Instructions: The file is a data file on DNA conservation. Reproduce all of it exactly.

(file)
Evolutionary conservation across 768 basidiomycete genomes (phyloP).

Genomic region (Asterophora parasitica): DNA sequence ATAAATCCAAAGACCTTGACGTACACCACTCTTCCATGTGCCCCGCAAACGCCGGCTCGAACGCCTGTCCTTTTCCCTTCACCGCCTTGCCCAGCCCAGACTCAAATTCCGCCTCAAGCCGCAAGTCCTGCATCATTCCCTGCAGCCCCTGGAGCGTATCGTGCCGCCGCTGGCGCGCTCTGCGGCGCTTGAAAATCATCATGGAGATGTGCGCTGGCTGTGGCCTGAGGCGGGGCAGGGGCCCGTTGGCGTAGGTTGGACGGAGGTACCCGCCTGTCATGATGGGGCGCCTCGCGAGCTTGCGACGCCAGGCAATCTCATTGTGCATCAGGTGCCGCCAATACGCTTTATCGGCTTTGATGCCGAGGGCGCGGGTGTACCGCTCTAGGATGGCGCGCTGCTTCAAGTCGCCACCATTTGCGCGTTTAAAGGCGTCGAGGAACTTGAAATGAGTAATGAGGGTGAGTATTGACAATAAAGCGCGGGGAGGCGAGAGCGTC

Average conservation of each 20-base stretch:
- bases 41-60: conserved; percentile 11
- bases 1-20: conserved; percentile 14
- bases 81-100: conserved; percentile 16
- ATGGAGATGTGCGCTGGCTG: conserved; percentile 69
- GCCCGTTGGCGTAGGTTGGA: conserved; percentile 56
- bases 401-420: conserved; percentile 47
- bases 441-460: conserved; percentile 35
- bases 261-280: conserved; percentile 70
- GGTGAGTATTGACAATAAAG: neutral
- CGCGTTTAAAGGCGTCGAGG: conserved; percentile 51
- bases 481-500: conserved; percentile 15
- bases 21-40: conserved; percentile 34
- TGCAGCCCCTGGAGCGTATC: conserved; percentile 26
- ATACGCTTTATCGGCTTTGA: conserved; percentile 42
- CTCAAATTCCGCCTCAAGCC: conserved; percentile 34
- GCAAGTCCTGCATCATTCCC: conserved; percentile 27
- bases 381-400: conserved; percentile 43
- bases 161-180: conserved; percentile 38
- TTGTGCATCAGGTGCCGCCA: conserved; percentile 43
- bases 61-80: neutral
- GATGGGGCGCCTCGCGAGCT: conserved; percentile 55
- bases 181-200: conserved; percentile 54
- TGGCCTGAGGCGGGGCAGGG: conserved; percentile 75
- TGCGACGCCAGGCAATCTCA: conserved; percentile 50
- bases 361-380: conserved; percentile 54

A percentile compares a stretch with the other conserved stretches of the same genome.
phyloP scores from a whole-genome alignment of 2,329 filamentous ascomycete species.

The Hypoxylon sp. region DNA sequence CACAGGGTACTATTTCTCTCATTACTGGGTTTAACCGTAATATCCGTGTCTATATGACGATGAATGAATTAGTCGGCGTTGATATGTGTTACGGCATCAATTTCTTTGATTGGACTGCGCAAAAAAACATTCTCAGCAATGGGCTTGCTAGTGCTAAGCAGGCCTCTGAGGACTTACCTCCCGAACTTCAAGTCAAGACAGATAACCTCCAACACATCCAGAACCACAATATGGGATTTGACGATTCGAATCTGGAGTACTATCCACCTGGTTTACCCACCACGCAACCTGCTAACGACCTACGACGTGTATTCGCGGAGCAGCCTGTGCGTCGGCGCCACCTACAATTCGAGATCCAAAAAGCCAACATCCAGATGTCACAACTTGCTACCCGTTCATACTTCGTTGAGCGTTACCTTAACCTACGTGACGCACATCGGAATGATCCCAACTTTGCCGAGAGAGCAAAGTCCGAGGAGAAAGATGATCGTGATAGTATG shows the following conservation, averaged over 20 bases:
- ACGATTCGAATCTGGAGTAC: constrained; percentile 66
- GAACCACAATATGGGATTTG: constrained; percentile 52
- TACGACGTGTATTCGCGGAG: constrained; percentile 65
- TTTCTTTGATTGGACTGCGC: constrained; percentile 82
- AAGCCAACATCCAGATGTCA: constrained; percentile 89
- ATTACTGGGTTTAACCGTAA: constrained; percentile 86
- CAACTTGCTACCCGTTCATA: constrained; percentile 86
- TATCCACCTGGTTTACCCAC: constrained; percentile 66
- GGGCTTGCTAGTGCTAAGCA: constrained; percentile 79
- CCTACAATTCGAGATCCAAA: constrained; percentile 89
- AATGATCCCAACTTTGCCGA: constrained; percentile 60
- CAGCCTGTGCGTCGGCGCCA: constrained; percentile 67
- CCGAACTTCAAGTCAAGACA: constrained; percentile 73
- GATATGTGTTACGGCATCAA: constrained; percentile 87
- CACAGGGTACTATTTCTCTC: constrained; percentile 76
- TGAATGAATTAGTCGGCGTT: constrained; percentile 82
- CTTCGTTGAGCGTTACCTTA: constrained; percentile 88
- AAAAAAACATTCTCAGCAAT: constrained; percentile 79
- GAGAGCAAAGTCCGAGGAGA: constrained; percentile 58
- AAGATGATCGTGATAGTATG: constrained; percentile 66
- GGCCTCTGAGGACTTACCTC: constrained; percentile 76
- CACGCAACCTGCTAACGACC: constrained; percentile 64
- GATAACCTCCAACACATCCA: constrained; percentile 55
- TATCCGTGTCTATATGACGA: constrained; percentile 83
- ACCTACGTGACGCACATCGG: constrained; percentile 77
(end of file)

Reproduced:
Evolutionary conservation across 768 basidiomycete genomes (phyloP).

Genomic region (Asterophora parasitica): DNA sequence ATAAATCCAAAGACCTTGACGTACACCACTCTTCCATGTGCCCCGCAAACGCCGGCTCGAACGCCTGTCCTTTTCCCTTCACCGCCTTGCCCAGCCCAGACTCAAATTCCGCCTCAAGCCGCAAGTCCTGCATCATTCCCTGCAGCCCCTGGAGCGTATCGTGCCGCCGCTGGCGCGCTCTGCGGCGCTTGAAAATCATCATGGAGATGTGCGCTGGCTGTGGCCTGAGGCGGGGCAGGGGCCCGTTGGCGTAGGTTGGACGGAGGTACCCGCCTGTCATGATGGGGCGCCTCGCGAGCTTGCGACGCCAGGCAATCTCATTGTGCATCAGGTGCCGCCAATACGCTTTATCGGCTTTGATGCCGAGGGCGCGGGTGTACCGCTCTAGGATGGCGCGCTGCTTCAAGTCGCCACCATTTGCGCGTTTAAAGGCGTCGAGGAACTTGAAATGAGTAATGAGGGTGAGTATTGACAATAAAGCGCGGGGAGGCGAGAGCGTC

Average conservation of each 20-base stretch:
- bases 41-60: conserved; percentile 11
- bases 1-20: conserved; percentile 14
- bases 81-100: conserved; percentile 16
- ATGGAGATGTGCGCTGGCTG: conserved; percentile 69
- GCCCGTTGGCGTAGGTTGGA: conserved; percentile 56
- bases 401-420: conserved; percentile 47
- bases 441-460: conserved; percentile 35
- bases 261-280: conserved; percentile 70
- GGTGAGTATTGACAATAAAG: neutral
- CGCGTTTAAAGGCGTCGAGG: conserved; percentile 51
- bases 481-500: conserved; percentile 15
- bases 21-40: conserved; percentile 34
- TGCAGCCCCTGGAGCGTATC: conserved; percentile 26
- ATACGCTTTATCGGCTTTGA: conserved; percentile 42
- CTCAAATTCCGCCTCAAGCC: conserved; percentile 34
- GCAAGTCCTGCATCATTCCC: conserved; percentile 27
- bases 381-400: conserved; percentile 43
- bases 161-180: conserved; percentile 38
- TTGTGCATCAGGTGCCGCCA: conserved; percentile 43
- bases 61-80: neutral
- GATGGGGCGCCTCGCGAGCT: conserved; percentile 55
- bases 181-200: conserved; percentile 54
- TGGCCTGAGGCGGGGCAGGG: conserved; percentile 75
- TGCGACGCCAGGCAATCTCA: conserved; percentile 50
- bases 361-380: conserved; percentile 54

A percentile compares a stretch with the other conserved stretches of the same genome.
phyloP scores from a whole-genome alignment of 2,329 filamentous ascomycete species.

The Hypoxylon sp. region DNA sequence CACAGGGTACTATTTCTCTCATTACTGGGTTTAACCGTAATATCCGTGTCTATATGACGATGAATGAATTAGTCGGCGTTGATATGTGTTACGGCATCAATTTCTTTGATTGGACTGCGCAAAAAAACATTCTCAGCAATGGGCTTGCTAGTGCTAAGCAGGCCTCTGAGGACTTACCTCCCGAACTTCAAGTCAAGACAGATAACCTCCAACACATCCAGAACCACAATATGGGATTTGACGATTCGAATCTGGAGTACTATCCACCTGGTTTACCCACCACGCAACCTGCTAACGACCTACGACGTGTATTCGCGGAGCAGCCTGTGCGTCGGCGCCACCTACAATTCGAGATCCAAAAAGCCAACATCCAGATGTCACAACTTGCTACCCGTTCATACTTCGTTGAGCGTTACCTTAACCTACGTGACGCACATCGGAATGATCCCAACTTTGCCGAGAGAGCAAAGTCCGAGGAGAAAGATGATCGTGATAGTATG shows the following conservation, averaged over 20 bases:
- ACGATTCGAATCTGGAGTAC: constrained; percentile 66
- GAACCACAATATGGGATTTG: constrained; percentile 52
- TACGACGTGTATTCGCGGAG: constrained; percentile 65
- TTTCTTTGATTGGACTGCGC: constrained; percentile 82
- AAGCCAACATCCAGATGTCA: constrained; percentile 89
- ATTACTGGGTTTAACCGTAA: constrained; percentile 86
- CAACTTGCTACCCGTTCATA: constrained; percentile 86
- TATCCACCTGGTTTACCCAC: constrained; percentile 66
- GGGCTTGCTAGTGCTAAGCA: constrained; percentile 79
- CCTACAATTCGAGATCCAAA: constrained; percentile 89
- AATGATCCCAACTTTGCCGA: constrained; percentile 60
- CAGCCTGTGCGTCGGCGCCA: constrained; percentile 67
- CCGAACTTCAAGTCAAGACA: constrained; percentile 73
- GATATGTGTTACGGCATCAA: constrained; percentile 87
- CACAGGGTACTATTTCTCTC: constrained; percentile 76
- TGAATGAATTAGTCGGCGTT: constrained; percentile 82
- CTTCGTTGAGCGTTACCTTA: constrained; percentile 88
- AAAAAAACATTCTCAGCAAT: constrained; percentile 79
- GAGAGCAAAGTCCGAGGAGA: constrained; percentile 58
- AAGATGATCGTGATAGTATG: constrained; percentile 66
- GGCCTCTGAGGACTTACCTC: constrained; percentile 76
- CACGCAACCTGCTAACGACC: constrained; percentile 64
- GATAACCTCCAACACATCCA: constrained; percentile 55
- TATCCGTGTCTATATGACGA: constrained; percentile 83
- ACCTACGTGACGCACATCGG: constrained; percentile 77